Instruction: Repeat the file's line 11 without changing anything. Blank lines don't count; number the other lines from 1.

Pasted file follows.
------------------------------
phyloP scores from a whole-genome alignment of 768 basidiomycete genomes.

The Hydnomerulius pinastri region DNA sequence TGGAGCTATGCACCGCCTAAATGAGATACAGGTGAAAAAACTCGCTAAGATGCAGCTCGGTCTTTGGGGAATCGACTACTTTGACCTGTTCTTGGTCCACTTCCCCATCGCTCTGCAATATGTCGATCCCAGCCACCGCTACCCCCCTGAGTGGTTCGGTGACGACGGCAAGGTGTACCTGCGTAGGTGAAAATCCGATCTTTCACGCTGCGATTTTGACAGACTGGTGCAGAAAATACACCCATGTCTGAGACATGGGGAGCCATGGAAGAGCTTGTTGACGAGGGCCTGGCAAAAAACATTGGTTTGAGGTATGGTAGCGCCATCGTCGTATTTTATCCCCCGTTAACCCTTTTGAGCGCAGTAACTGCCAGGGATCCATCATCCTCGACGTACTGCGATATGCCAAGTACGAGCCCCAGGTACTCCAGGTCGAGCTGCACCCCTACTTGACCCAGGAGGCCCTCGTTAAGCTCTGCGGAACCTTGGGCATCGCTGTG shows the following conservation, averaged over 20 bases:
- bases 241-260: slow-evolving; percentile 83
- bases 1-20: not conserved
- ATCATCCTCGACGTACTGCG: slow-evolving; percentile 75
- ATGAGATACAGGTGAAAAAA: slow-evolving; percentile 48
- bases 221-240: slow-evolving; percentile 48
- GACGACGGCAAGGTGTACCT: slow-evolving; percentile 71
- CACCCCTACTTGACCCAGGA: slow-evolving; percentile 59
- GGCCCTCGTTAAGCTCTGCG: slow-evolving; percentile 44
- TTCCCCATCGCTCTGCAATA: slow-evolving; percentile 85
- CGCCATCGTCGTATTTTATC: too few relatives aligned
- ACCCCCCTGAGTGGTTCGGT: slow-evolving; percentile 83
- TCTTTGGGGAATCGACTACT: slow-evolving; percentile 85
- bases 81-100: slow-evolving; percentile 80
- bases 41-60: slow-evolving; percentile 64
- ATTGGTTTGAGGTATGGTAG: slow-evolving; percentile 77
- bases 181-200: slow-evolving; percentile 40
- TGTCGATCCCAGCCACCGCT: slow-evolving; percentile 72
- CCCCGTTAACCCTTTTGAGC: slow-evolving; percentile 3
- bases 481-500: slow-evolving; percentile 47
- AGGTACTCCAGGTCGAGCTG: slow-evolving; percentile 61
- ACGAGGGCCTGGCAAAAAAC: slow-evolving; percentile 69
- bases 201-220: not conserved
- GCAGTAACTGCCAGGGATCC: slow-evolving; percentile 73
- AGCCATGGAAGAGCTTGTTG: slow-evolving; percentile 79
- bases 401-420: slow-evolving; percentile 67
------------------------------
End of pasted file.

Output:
- TTCCCCATCGCTCTGCAATA: slow-evolving; percentile 85